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The real meaning of modesty in dress, according to 3 Doctors of the Church

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Susanna Spencer explains what modesty means as a virtue.

Last month, on the first day of summer in the northern hemisphere, the National Catholic Register published an article by Susanna Spencer on a virtue that is particularly appropriate for the season when people tend to use more “minimalist” clothing than they do in winter: modesty in dress.

“Only when I learned about modesty as a virtue did I find a reasonable, satisfactory answer as to what it really means to dress modestly. To understand modesty in dress as a virtue, as opposed to other forms of modesty, I turned to three Doctors of the Church — St. Thomas Aquinas, St. Francis de Sales and St. Alphonsus Liguori,” writes Spencer.

Modesty is part of the virtue of temperance

Spencer turns first to St. Thomas Aquinas, the great medieval theologian and philosopher known for both a brilliant mind and unassailable chastity. The “Angelic Doctor,” as he is sometimes called, argued that modesty is an aspect of the virtue of temperance, which helps us to control our desires. In his view, being modest in the way we dress is a way of being honest in our outward appearance, something which applies to both men and women. The way we dress tells others about who we are.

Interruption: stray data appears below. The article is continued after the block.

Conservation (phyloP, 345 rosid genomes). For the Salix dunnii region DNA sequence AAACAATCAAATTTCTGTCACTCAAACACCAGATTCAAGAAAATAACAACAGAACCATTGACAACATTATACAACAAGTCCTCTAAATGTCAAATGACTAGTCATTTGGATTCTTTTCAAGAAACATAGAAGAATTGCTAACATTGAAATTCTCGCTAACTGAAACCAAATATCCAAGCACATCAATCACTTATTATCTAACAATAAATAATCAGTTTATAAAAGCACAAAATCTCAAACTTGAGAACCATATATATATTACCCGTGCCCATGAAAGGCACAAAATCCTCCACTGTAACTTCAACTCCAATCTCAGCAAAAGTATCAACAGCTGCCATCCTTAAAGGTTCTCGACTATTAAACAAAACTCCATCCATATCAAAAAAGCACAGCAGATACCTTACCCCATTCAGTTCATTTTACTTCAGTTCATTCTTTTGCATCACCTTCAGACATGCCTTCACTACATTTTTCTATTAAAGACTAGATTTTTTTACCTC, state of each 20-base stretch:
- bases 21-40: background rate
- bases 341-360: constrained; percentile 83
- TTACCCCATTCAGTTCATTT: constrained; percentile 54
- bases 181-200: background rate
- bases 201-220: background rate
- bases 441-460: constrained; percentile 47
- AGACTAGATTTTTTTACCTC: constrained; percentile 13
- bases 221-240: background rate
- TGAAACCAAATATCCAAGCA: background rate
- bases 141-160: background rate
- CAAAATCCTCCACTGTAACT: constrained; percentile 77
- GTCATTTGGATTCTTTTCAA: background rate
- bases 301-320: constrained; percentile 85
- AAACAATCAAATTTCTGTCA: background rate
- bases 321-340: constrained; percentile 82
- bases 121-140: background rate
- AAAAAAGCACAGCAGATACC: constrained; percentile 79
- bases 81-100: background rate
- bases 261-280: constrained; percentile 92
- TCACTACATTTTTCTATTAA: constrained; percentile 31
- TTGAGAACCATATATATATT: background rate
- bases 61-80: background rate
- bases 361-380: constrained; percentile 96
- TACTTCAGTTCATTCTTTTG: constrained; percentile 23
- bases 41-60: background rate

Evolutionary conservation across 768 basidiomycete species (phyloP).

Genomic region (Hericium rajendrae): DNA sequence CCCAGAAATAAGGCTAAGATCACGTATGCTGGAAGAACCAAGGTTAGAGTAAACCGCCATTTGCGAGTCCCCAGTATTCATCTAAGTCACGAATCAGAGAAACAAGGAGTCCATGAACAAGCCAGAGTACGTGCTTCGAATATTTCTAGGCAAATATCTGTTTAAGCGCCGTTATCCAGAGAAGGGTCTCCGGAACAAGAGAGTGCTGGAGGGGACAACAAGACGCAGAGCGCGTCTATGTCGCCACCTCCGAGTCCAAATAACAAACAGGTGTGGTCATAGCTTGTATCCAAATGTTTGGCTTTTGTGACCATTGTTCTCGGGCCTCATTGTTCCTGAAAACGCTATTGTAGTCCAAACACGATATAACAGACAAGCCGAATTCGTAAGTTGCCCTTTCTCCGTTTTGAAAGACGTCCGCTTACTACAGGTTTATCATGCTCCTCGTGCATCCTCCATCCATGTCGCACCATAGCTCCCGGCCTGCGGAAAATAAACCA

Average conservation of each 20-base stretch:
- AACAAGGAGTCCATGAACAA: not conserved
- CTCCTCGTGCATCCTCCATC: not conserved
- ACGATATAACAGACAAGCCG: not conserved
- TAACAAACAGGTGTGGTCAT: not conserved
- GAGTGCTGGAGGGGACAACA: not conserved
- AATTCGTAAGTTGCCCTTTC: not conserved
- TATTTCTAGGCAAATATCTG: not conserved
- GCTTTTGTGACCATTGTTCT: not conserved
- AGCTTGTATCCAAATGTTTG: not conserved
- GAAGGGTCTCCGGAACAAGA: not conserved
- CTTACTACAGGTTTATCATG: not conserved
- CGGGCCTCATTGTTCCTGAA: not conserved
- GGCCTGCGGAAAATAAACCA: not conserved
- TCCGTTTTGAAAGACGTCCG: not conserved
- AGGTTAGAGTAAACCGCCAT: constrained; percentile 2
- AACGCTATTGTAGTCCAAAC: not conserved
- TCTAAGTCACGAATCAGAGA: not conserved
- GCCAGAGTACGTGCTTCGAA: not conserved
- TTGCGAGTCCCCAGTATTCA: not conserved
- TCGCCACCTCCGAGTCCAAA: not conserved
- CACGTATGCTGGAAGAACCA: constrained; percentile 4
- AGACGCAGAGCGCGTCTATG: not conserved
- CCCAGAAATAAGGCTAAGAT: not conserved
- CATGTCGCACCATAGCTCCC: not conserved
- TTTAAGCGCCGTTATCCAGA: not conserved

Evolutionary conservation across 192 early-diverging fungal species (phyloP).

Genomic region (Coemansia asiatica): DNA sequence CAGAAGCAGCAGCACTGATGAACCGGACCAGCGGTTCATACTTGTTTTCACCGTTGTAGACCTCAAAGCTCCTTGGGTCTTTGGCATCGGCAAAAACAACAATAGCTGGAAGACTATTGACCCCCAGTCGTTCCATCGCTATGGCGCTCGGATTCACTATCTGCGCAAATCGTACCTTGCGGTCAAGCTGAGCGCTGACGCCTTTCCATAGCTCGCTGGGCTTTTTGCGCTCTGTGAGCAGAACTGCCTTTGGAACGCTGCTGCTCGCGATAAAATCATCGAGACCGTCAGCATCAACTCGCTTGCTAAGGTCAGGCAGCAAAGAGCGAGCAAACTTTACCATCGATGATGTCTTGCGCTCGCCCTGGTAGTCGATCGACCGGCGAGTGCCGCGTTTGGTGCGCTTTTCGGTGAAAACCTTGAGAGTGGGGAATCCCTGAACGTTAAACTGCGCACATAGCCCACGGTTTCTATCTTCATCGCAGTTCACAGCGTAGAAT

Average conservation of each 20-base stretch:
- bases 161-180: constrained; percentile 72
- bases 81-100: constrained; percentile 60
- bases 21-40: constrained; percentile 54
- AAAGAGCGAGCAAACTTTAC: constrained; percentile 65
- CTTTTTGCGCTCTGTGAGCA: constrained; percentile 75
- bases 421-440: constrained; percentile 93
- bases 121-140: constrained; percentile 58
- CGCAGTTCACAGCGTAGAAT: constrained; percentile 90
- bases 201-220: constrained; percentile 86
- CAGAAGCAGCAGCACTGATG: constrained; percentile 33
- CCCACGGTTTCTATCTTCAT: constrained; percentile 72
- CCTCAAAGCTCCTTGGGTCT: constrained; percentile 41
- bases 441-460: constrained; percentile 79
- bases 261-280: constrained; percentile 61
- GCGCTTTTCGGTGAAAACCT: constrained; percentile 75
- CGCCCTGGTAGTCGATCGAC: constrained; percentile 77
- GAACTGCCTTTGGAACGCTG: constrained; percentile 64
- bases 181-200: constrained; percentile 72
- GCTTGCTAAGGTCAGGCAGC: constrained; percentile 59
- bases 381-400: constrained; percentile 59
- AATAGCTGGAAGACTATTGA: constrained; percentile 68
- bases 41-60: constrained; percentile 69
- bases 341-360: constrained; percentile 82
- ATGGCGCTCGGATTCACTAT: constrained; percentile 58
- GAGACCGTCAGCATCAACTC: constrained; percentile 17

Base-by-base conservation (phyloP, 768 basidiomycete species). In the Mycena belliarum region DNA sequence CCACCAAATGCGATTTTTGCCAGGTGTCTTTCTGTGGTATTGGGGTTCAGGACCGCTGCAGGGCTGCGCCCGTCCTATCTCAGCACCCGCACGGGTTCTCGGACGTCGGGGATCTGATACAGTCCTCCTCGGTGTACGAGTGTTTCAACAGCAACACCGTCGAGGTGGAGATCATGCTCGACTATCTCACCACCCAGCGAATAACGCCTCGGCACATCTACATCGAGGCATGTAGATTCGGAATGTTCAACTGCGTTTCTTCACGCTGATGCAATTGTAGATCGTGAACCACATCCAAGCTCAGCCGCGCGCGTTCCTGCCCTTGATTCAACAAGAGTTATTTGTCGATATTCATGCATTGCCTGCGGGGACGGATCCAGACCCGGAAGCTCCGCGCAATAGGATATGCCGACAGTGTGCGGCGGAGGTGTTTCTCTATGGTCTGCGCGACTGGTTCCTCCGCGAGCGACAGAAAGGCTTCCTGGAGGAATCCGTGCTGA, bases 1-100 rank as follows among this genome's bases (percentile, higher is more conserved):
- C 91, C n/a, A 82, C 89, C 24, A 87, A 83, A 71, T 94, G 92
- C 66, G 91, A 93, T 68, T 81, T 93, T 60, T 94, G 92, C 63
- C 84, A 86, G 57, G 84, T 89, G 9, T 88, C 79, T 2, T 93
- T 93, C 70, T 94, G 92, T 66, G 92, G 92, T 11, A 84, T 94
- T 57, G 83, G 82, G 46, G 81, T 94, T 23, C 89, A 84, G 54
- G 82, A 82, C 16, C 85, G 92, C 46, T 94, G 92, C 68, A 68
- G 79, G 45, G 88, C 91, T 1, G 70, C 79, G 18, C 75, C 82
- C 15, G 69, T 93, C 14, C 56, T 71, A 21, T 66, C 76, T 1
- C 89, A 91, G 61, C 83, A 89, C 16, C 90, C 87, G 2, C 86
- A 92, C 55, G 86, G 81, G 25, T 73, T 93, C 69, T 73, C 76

St. Francis de Sales, an immensely influential Doctor of the Church who spent much of his life battling Calvinism, offers similar advice when he speaks of dressing with propriety. He emphasizes that being clean and orderly is a matter of respect for oneself and for others, and that therefore dressing inappropriately is a lack of respect for our neighbors. We should, he says, avoid both slovenliness and vain excesses.

“Modest dress is for both men and women,” Spencer elaborates, “and should emphasize the beauty God gave them. If we put a nice frame around an artistic photo or incredible painting, how much more care should we put into how we attire our God-given bodies.”

Context matters

When it comes to having the right intention, St. Alphonsus Liguori—the third great Doctor of the Church to whom Spencer turns for guidance—explains that local customs are an important consideration when determining what’s modest or immodest. He explains that if a person dresses based on local customs and has no intention to incite to lust by the way they dress, they don’t sin, even if by another culture or region’s standards their clothes would be considered immodest.

Ultimately, though, modesty isn’t simply about avoiding sin by not inciting others to lust. The virtue of modesty in the way we dress is a contribution to a more beautiful and more decent society, and it’s a reflection of the beauty of God and His creation, which deserves to be honored. It’s about intention and context, wearing what’s appropriate out of respect for ourselves, our neighbor, and God.

You can read Spencer’s article in its entirety here.

Read more: How to teach human dignity and modesty to kids from an early age

Read more: The unsung virtue that could change social media

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